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I used to work and live in NYC.

I got a verbal job offer in Shanghai, China and doing salary negotiation.

They asked my latest monthly net salary (after tax), and said they will set my salary based on that. But I think that's unfair because living in NYC (high city tax) as a single I paid tax more than other people who live in New jersey or married/or have kids. We all pay different amount of tax depends on the situation and area, so even though the annual salary amount is same, each one will get different amount of monthly salary since tax differences.

Since I pay a lot of tax so my net salary is low. I think net salary would not be the standard for set my new salary ranges.

It's so hard to explain this complicated US TAX system to people in China where does not have the same tax system.

Is there any way I can explain well and convince them?

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    I'm not sure why you are focusing on the issue of explaining the US tax system. You should be focused on why a company has a rule of only paying you based on your income from a previous job. – dfundako Jan 19 '17 at 18:16
  • Thank you for the comment @dfundako. The company said :they have a rule that they can only increase 10% of the current monthly net salary. I think Consider the net salary as a standard is unfair to me .Before tax salary should be the standard so that's why I am trying to explain the US tax system to them. – Dion Jan 19 '17 at 18:25
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    @Dion I think you should take this as a sign that you should look for other opportunities. They should be paying you based upon your value to them, not what someone was paying you in another country (which may or may not correlate to the value you brought to your previous employer). I agree that their position is unfair - do you want to start a business relationship with an arrangement that you believe is unfair to you? – alroc Jan 19 '17 at 18:28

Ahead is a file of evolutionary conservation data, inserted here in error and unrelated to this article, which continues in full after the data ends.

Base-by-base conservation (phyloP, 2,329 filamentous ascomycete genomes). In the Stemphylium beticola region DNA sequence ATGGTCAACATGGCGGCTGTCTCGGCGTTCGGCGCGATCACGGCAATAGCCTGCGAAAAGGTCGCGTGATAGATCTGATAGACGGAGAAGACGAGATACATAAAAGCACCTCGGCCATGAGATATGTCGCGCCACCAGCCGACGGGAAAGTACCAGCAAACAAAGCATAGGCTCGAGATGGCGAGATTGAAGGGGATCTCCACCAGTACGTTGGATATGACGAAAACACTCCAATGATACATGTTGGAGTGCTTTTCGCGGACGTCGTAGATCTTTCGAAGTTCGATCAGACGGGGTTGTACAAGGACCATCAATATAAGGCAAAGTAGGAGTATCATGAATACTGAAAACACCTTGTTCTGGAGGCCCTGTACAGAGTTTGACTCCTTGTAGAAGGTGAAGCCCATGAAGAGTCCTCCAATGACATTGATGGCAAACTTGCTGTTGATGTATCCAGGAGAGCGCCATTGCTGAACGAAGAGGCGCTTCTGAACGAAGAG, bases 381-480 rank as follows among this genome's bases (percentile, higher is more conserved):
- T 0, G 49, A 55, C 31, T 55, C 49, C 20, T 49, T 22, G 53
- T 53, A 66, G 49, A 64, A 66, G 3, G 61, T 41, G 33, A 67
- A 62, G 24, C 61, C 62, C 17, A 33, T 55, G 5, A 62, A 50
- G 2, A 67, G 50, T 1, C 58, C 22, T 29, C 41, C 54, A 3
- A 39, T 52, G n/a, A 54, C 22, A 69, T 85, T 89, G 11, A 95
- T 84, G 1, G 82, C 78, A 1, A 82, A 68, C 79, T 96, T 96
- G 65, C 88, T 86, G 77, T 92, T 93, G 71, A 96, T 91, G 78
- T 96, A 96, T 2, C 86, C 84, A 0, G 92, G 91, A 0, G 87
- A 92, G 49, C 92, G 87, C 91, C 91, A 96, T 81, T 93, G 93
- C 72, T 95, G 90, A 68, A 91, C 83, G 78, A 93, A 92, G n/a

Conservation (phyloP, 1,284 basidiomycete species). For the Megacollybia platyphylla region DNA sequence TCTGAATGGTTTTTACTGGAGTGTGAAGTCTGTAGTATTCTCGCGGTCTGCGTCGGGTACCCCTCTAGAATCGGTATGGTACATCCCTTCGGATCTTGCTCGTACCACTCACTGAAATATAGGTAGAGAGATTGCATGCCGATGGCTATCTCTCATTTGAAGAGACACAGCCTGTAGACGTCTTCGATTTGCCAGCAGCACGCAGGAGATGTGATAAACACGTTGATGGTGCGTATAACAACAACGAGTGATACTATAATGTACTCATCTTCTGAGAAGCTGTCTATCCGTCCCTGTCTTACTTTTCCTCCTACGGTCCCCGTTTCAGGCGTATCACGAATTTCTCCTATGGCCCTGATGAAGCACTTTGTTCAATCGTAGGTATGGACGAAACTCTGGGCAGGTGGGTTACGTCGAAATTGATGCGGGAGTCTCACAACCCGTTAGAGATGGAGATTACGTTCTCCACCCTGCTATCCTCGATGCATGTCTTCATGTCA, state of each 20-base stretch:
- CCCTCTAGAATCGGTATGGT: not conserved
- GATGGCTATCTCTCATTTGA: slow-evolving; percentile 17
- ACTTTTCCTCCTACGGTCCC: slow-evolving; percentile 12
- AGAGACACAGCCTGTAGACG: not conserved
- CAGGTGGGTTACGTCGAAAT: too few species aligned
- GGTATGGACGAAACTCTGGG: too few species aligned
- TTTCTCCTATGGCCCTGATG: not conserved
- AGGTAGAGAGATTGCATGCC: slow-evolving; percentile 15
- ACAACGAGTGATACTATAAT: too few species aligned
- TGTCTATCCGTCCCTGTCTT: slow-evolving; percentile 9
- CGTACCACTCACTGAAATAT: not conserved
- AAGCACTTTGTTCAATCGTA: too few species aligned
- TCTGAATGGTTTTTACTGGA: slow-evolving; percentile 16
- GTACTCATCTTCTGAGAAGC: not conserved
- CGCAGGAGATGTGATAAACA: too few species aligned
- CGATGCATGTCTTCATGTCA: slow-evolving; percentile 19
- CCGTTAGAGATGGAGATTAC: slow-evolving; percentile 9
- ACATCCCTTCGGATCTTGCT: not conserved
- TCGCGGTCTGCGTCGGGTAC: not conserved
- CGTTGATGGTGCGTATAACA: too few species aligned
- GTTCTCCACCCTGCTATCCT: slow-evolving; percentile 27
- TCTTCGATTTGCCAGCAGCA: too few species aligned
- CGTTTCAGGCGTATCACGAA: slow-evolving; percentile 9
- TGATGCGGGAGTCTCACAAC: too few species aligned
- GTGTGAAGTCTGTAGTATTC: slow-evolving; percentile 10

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    This seems crazy to base your salary in Shanghai on your salary in NYC. Tax issues aside, what if you lived in the midwest, where salaries are considerably lower? None of this changes your value to the company, or what a comparable salary for your position would be in the city you'll actually be living in. If the person came from a country with a salary of $10/month, would they really only be able to offer $11/month? – Nuclear Wang Jan 19 '17 at 18:51
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    Yo. Are they actually going to demand that you turn over pay stubs as verification? Make up a number. Play the game! – Xavier J Jan 20 '17 at 18:21
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Is there any way I can explain well and convince them?

If your employer has never hired anyone who worked in the US then you could go over the details of the impact on your take home salary. Calculate your expected after-tax salary if you were to stay in the US and compare it to your after-tax salary you would get in Shanghai.